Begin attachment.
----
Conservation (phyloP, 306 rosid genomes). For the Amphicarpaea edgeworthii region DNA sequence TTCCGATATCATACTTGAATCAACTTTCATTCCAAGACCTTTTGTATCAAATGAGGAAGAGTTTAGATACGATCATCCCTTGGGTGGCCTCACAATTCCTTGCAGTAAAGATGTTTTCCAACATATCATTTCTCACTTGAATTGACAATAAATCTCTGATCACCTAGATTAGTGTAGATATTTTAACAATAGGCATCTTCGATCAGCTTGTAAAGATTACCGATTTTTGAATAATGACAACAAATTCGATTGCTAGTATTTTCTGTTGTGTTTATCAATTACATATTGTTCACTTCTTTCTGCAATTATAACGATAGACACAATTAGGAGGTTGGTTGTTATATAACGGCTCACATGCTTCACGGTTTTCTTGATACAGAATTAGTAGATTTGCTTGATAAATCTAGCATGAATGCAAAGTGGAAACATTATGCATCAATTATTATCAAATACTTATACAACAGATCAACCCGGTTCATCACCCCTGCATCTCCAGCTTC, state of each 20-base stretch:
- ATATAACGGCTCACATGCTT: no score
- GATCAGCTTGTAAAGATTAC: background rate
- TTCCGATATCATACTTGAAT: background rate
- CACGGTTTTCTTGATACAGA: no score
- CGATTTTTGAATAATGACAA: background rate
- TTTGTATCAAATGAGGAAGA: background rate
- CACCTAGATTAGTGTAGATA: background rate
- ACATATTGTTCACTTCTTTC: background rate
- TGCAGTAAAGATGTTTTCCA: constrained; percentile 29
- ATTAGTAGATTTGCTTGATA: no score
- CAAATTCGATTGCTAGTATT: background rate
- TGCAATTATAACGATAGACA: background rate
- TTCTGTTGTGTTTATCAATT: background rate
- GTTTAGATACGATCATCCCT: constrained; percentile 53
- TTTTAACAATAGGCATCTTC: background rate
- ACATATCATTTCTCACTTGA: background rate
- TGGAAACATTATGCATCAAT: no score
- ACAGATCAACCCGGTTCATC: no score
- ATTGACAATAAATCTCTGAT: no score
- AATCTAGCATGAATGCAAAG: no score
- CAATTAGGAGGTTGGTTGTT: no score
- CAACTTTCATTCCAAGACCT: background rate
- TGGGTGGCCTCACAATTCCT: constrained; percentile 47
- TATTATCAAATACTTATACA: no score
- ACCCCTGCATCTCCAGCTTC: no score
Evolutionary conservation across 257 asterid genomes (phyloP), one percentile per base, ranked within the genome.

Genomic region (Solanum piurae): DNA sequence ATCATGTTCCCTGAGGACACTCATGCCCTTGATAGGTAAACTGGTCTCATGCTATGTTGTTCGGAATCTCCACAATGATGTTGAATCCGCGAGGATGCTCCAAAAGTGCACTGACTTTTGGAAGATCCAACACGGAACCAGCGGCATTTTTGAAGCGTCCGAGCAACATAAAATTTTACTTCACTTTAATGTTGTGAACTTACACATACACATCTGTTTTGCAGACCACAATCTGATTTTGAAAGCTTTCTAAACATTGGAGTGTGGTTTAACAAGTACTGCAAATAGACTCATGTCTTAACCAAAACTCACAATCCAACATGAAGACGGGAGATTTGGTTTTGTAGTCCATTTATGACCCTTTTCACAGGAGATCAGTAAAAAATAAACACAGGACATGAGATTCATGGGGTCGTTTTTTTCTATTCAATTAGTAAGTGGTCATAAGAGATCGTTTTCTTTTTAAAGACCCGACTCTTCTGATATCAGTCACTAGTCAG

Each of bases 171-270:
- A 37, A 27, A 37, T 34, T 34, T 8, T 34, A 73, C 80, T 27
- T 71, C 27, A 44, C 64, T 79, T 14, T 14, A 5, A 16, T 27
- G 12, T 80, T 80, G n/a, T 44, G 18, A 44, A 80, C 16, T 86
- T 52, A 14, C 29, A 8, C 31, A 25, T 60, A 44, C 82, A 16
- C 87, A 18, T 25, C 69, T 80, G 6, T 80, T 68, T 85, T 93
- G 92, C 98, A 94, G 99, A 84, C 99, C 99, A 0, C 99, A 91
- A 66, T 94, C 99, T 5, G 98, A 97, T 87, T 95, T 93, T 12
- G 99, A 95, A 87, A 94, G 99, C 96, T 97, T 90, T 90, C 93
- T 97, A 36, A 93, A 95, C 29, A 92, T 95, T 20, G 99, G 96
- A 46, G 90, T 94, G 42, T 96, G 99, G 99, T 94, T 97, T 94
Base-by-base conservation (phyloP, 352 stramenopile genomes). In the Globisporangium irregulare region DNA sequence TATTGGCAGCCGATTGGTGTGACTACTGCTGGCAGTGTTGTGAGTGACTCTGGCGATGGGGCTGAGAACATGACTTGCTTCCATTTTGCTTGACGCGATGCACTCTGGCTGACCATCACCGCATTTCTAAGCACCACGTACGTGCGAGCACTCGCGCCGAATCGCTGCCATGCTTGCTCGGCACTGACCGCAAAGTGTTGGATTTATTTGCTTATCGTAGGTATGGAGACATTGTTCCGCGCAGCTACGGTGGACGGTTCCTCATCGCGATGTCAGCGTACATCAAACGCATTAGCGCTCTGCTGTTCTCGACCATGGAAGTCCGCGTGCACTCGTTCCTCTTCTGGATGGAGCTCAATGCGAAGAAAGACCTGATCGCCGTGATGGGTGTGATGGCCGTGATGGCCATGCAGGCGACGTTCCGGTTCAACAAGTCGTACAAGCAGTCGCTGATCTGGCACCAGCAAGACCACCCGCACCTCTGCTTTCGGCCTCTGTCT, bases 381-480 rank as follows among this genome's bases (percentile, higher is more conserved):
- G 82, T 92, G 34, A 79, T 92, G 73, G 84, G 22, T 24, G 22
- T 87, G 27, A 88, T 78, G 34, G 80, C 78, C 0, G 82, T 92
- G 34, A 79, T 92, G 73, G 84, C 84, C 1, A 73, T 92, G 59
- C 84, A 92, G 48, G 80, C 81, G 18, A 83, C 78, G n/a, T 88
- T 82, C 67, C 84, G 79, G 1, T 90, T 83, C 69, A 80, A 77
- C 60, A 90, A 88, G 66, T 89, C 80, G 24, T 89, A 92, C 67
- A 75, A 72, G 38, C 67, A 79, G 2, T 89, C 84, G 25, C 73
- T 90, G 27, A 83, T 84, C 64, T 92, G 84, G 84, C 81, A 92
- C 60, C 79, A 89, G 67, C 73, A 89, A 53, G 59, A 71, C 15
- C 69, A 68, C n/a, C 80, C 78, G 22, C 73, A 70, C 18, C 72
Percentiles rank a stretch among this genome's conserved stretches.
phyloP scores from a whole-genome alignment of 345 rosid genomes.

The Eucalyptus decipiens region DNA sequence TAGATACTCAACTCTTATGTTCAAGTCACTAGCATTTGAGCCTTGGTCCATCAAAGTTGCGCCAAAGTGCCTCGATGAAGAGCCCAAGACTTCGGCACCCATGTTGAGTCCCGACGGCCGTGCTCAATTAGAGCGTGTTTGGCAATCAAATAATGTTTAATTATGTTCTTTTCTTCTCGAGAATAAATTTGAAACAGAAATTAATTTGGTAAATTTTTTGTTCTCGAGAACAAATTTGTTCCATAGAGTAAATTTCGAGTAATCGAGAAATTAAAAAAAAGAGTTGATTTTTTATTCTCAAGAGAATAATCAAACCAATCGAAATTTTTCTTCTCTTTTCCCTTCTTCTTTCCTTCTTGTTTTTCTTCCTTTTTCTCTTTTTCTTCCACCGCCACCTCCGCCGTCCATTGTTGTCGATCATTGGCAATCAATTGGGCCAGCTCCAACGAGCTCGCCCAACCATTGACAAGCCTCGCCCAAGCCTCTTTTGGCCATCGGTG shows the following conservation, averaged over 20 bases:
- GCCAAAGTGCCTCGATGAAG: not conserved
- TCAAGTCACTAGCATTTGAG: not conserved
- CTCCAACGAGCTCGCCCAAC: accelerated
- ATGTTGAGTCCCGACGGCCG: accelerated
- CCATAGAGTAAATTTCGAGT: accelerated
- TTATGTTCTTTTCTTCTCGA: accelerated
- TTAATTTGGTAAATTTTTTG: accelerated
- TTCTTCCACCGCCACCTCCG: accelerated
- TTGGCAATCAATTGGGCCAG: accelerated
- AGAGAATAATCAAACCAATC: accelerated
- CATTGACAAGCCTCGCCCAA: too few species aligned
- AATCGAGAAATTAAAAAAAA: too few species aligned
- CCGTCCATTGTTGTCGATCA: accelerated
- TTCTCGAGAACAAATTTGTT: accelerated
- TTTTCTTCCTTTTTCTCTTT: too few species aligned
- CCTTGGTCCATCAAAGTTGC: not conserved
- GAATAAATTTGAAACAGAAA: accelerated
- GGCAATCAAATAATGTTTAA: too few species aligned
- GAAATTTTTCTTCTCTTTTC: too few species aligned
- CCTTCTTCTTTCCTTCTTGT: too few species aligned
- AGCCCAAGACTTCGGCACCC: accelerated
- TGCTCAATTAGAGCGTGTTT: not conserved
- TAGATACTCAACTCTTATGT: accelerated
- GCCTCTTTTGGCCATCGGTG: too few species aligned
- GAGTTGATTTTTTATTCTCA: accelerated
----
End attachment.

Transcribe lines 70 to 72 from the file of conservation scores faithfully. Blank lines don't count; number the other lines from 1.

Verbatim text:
- GAATAAATTTGAAACAGAAA: accelerated
- GGCAATCAAATAATGTTTAA: too few species aligned
- GAAATTTTTCTTCTCTTTTC: too few species aligned